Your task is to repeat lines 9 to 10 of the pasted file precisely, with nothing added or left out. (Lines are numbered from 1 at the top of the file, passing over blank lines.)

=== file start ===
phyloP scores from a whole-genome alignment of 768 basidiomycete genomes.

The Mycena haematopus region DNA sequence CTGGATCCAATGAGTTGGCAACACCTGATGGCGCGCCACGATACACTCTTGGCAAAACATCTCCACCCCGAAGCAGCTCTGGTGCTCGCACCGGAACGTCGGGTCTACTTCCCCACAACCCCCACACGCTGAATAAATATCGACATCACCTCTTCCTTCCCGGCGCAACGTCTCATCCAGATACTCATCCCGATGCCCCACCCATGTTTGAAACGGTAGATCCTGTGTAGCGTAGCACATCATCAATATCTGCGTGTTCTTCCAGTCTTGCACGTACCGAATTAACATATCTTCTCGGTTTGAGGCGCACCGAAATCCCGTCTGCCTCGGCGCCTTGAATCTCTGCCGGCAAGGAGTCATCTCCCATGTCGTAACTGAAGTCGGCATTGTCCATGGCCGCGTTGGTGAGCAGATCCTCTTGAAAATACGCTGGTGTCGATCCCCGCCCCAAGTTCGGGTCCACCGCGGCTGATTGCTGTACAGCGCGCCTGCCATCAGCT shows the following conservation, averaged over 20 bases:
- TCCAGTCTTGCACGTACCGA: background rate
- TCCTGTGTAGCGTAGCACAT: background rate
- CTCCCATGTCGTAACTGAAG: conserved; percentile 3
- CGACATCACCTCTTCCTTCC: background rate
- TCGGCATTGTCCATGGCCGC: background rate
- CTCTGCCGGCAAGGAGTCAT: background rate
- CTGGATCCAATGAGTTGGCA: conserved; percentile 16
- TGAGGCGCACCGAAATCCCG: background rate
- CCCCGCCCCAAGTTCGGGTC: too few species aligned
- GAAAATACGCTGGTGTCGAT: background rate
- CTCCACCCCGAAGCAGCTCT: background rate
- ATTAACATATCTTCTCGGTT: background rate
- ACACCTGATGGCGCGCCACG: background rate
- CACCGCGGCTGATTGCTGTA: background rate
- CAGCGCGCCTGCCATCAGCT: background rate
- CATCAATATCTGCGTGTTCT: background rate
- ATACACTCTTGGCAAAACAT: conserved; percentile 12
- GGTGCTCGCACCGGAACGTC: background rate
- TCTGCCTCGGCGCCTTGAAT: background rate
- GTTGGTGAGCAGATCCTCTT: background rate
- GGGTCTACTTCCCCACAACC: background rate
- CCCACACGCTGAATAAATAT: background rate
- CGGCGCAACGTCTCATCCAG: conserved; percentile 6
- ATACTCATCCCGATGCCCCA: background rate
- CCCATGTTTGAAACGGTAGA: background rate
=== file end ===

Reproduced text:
- CTGGATCCAATGAGTTGGCA: conserved; percentile 16
- TGAGGCGCACCGAAATCCCG: background rate